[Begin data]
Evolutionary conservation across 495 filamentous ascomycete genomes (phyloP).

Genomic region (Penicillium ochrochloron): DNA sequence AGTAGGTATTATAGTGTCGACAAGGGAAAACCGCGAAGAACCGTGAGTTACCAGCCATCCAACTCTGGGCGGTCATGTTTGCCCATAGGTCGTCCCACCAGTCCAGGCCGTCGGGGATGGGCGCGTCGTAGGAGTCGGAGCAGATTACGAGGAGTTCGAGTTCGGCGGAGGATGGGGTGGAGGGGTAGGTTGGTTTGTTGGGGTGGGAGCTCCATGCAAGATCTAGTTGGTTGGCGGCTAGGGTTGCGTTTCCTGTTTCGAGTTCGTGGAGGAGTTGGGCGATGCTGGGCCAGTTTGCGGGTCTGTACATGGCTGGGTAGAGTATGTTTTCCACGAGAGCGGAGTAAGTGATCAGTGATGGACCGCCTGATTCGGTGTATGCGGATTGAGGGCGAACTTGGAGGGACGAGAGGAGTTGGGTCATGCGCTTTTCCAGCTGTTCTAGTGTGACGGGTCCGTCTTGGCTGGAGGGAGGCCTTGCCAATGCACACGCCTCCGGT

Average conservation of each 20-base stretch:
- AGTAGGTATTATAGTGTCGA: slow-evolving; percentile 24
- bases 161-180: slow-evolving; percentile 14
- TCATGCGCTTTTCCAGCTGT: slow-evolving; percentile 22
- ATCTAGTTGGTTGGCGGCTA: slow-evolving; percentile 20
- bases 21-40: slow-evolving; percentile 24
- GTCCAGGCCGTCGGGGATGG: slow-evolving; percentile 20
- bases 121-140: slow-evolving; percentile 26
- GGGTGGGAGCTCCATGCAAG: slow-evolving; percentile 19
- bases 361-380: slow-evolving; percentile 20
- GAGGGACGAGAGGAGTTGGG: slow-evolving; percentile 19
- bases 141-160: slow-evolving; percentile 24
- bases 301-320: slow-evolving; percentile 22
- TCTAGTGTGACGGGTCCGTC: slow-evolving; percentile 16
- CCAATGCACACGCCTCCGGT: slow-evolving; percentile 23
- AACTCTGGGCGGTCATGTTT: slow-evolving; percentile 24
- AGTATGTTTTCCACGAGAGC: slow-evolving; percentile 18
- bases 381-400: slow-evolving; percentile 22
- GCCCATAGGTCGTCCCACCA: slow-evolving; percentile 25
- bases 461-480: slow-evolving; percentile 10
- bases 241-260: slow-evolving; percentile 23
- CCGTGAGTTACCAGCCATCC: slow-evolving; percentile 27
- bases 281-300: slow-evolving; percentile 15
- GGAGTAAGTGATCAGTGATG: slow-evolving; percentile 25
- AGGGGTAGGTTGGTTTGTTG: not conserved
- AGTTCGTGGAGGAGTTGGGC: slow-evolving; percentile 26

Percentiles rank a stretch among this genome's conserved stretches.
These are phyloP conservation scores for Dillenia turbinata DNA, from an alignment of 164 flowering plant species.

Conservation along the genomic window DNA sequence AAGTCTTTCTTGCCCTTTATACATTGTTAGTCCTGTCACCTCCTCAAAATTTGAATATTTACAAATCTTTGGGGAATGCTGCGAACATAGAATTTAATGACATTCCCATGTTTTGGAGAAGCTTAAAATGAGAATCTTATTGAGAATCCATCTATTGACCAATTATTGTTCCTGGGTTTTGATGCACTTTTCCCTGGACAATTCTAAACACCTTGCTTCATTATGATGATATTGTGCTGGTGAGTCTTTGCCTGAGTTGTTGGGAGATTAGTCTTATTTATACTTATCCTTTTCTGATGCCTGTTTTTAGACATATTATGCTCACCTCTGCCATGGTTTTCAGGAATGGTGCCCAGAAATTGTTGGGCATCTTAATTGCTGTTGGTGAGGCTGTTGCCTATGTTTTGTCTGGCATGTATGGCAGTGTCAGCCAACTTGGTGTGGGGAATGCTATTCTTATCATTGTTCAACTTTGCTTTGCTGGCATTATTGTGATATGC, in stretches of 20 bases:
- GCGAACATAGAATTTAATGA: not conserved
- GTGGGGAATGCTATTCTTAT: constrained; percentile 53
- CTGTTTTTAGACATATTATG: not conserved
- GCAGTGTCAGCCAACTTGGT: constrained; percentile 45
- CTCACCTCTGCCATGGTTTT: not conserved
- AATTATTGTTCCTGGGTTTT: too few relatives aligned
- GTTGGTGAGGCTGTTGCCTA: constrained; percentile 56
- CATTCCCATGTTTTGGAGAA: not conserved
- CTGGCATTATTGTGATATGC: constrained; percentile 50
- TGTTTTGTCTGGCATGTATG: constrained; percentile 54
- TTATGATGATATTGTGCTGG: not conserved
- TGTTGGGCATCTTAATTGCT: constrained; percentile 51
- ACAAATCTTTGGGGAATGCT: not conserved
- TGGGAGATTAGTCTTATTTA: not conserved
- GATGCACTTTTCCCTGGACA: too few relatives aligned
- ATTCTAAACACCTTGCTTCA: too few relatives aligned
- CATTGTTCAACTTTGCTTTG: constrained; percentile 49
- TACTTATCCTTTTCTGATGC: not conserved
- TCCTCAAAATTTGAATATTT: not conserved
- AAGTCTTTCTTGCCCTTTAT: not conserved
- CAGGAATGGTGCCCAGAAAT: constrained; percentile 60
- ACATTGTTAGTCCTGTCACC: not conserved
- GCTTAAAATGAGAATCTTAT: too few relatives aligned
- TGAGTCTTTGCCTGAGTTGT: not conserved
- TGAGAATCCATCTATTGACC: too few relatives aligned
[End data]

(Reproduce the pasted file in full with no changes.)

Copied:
Evolutionary conservation across 495 filamentous ascomycete genomes (phyloP).

Genomic region (Penicillium ochrochloron): DNA sequence AGTAGGTATTATAGTGTCGACAAGGGAAAACCGCGAAGAACCGTGAGTTACCAGCCATCCAACTCTGGGCGGTCATGTTTGCCCATAGGTCGTCCCACCAGTCCAGGCCGTCGGGGATGGGCGCGTCGTAGGAGTCGGAGCAGATTACGAGGAGTTCGAGTTCGGCGGAGGATGGGGTGGAGGGGTAGGTTGGTTTGTTGGGGTGGGAGCTCCATGCAAGATCTAGTTGGTTGGCGGCTAGGGTTGCGTTTCCTGTTTCGAGTTCGTGGAGGAGTTGGGCGATGCTGGGCCAGTTTGCGGGTCTGTACATGGCTGGGTAGAGTATGTTTTCCACGAGAGCGGAGTAAGTGATCAGTGATGGACCGCCTGATTCGGTGTATGCGGATTGAGGGCGAACTTGGAGGGACGAGAGGAGTTGGGTCATGCGCTTTTCCAGCTGTTCTAGTGTGACGGGTCCGTCTTGGCTGGAGGGAGGCCTTGCCAATGCACACGCCTCCGGT

Average conservation of each 20-base stretch:
- AGTAGGTATTATAGTGTCGA: slow-evolving; percentile 24
- bases 161-180: slow-evolving; percentile 14
- TCATGCGCTTTTCCAGCTGT: slow-evolving; percentile 22
- ATCTAGTTGGTTGGCGGCTA: slow-evolving; percentile 20
- bases 21-40: slow-evolving; percentile 24
- GTCCAGGCCGTCGGGGATGG: slow-evolving; percentile 20
- bases 121-140: slow-evolving; percentile 26
- GGGTGGGAGCTCCATGCAAG: slow-evolving; percentile 19
- bases 361-380: slow-evolving; percentile 20
- GAGGGACGAGAGGAGTTGGG: slow-evolving; percentile 19
- bases 141-160: slow-evolving; percentile 24
- bases 301-320: slow-evolving; percentile 22
- TCTAGTGTGACGGGTCCGTC: slow-evolving; percentile 16
- CCAATGCACACGCCTCCGGT: slow-evolving; percentile 23
- AACTCTGGGCGGTCATGTTT: slow-evolving; percentile 24
- AGTATGTTTTCCACGAGAGC: slow-evolving; percentile 18
- bases 381-400: slow-evolving; percentile 22
- GCCCATAGGTCGTCCCACCA: slow-evolving; percentile 25
- bases 461-480: slow-evolving; percentile 10
- bases 241-260: slow-evolving; percentile 23
- CCGTGAGTTACCAGCCATCC: slow-evolving; percentile 27
- bases 281-300: slow-evolving; percentile 15
- GGAGTAAGTGATCAGTGATG: slow-evolving; percentile 25
- AGGGGTAGGTTGGTTTGTTG: not conserved
- AGTTCGTGGAGGAGTTGGGC: slow-evolving; percentile 26

Percentiles rank a stretch among this genome's conserved stretches.
These are phyloP conservation scores for Dillenia turbinata DNA, from an alignment of 164 flowering plant species.

Conservation along the genomic window DNA sequence AAGTCTTTCTTGCCCTTTATACATTGTTAGTCCTGTCACCTCCTCAAAATTTGAATATTTACAAATCTTTGGGGAATGCTGCGAACATAGAATTTAATGACATTCCCATGTTTTGGAGAAGCTTAAAATGAGAATCTTATTGAGAATCCATCTATTGACCAATTATTGTTCCTGGGTTTTGATGCACTTTTCCCTGGACAATTCTAAACACCTTGCTTCATTATGATGATATTGTGCTGGTGAGTCTTTGCCTGAGTTGTTGGGAGATTAGTCTTATTTATACTTATCCTTTTCTGATGCCTGTTTTTAGACATATTATGCTCACCTCTGCCATGGTTTTCAGGAATGGTGCCCAGAAATTGTTGGGCATCTTAATTGCTGTTGGTGAGGCTGTTGCCTATGTTTTGTCTGGCATGTATGGCAGTGTCAGCCAACTTGGTGTGGGGAATGCTATTCTTATCATTGTTCAACTTTGCTTTGCTGGCATTATTGTGATATGC, in stretches of 20 bases:
- GCGAACATAGAATTTAATGA: not conserved
- GTGGGGAATGCTATTCTTAT: constrained; percentile 53
- CTGTTTTTAGACATATTATG: not conserved
- GCAGTGTCAGCCAACTTGGT: constrained; percentile 45
- CTCACCTCTGCCATGGTTTT: not conserved
- AATTATTGTTCCTGGGTTTT: too few relatives aligned
- GTTGGTGAGGCTGTTGCCTA: constrained; percentile 56
- CATTCCCATGTTTTGGAGAA: not conserved
- CTGGCATTATTGTGATATGC: constrained; percentile 50
- TGTTTTGTCTGGCATGTATG: constrained; percentile 54
- TTATGATGATATTGTGCTGG: not conserved
- TGTTGGGCATCTTAATTGCT: constrained; percentile 51
- ACAAATCTTTGGGGAATGCT: not conserved
- TGGGAGATTAGTCTTATTTA: not conserved
- GATGCACTTTTCCCTGGACA: too few relatives aligned
- ATTCTAAACACCTTGCTTCA: too few relatives aligned
- CATTGTTCAACTTTGCTTTG: constrained; percentile 49
- TACTTATCCTTTTCTGATGC: not conserved
- TCCTCAAAATTTGAATATTT: not conserved
- AAGTCTTTCTTGCCCTTTAT: not conserved
- CAGGAATGGTGCCCAGAAAT: constrained; percentile 60
- ACATTGTTAGTCCTGTCACC: not conserved
- GCTTAAAATGAGAATCTTAT: too few relatives aligned
- TGAGTCTTTGCCTGAGTTGT: not conserved
- TGAGAATCCATCTATTGACC: too few relatives aligned